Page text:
One word is yelling: "Yami!"
Every time I pick it up, I find the love 
for vanilla, pistachio, and chocolate flavors
of ice cream on a hot summer day.
 
Design style: flat applique 
Method: crochet
Colors: off-white, green, and brown
Accessories: buttons
Time: 30 min for each
Handmade: Ms. T. @ 2017

Friday, August 4, 2017

Oysters Rockefeller

Let me introduce you to the "Taste of Tradition" - a recipe from a collection of appetizers that are very appropriate for August's Seafood Season.

So, here is my first highlight of the ingredients:

36 oysters on the half shell        1/2 tsp. celery salt
2 c. cooked spinach                    1/2 tsp. salt
1/4 c. chopped onion                  6 drops Tabasco sauce
2 bay leaves                                6 T. butter
2 springs parsley                        1/2 c. bread crumbs

Now, let's move to the step-by-step instructions:

1. Preheat oven to 400 degree
2. Place oysters on backing sheet
3. Put spinach, onion, bay leaves and parsley through food grinder or chop finely in food processor
4. Melt butter in skillet; cook spinach mixture for 5 minutes, and add bread crumbs
5.Spread spinach mixture over oysters and bake for 10 minutes.

Remove from oven and serve hot.
Enjoy!

 
Home-growing parsley
 


Wednesday, August 2, 2017

After the Rain

 
Here I come creeping, creeping everywhere...

 
In the noisy city street
Silently creeping
And cheering the sick at heart.

 
The summer rains will pass by,
the sun will come out -
hotter as ever,
and my flowers will grow and shine
brighter as ever.
Flowers and smiles go together
as August month is ruling.

Tuesday, August 1, 2017

Just Before the Rain



Hot summer day. Just before the rain.
Suddenly above me, the sky got dark. The sound of thunder roaring.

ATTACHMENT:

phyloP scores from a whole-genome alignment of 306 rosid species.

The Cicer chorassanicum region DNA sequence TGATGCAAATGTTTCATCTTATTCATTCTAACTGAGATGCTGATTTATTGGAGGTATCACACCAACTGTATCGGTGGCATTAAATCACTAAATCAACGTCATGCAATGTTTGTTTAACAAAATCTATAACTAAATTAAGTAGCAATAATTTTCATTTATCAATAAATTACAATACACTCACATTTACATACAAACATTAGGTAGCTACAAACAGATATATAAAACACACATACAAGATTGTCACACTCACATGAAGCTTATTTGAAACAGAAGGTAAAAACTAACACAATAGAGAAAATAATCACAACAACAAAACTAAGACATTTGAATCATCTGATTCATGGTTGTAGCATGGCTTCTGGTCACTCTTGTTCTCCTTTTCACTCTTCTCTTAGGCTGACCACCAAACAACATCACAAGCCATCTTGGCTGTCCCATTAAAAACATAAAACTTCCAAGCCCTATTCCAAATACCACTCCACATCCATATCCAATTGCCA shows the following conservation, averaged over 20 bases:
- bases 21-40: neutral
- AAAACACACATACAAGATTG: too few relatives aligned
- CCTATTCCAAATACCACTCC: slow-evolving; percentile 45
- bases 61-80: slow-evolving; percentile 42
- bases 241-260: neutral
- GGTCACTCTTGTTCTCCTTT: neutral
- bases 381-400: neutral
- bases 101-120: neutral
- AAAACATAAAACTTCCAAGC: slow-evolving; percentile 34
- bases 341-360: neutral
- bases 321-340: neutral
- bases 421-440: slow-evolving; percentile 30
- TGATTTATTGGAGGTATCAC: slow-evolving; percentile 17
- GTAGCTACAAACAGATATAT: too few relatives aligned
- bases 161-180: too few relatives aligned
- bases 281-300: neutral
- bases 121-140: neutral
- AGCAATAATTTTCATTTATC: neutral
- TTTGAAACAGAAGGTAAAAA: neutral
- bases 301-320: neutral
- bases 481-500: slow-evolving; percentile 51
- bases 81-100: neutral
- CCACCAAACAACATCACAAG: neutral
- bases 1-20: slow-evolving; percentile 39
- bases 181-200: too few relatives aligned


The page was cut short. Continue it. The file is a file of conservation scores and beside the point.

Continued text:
The palm tree's leaves awaiting the rain.
Far away the sky is still light, but not where I am standing.
It started to drizzle.
I took a quick shot of the view and hurried up indoors. 

Friday, July 28, 2017

Bougainvillea


Bougainvillea is one of the showiest vines you can grow.
 The large plant practically smothers itself in big clusters
of papery bracts.
While bougainvillea is tropical,
it's usually grown as an annual in cold-winter areas.

 
Bougainvillea is a kind of thorny ornamental plant, bushes, and trees with flower-like spring leaves near its flowers. Different authors accept between four and eighteen species in the genus. They are native plants of South America, from Brazil west to Ecuador and south to southern Argentina.

 
The "flowers" are modified leaves, called bracts,
that are long-lasting and bright.
They appear periodically throughout most of the year,
but are especially plentiful in the winter,
when the splashes of color are a welcome sight.
Bougainvillea blooms in fuchsia, red, white, yellow, and orange.

 
Bougainvillea require full sun and perform better
when their soil is left a little dry,
 making this a perfect plant for the drought-tolerant landscape.
It needs to be protected from frost and freeze.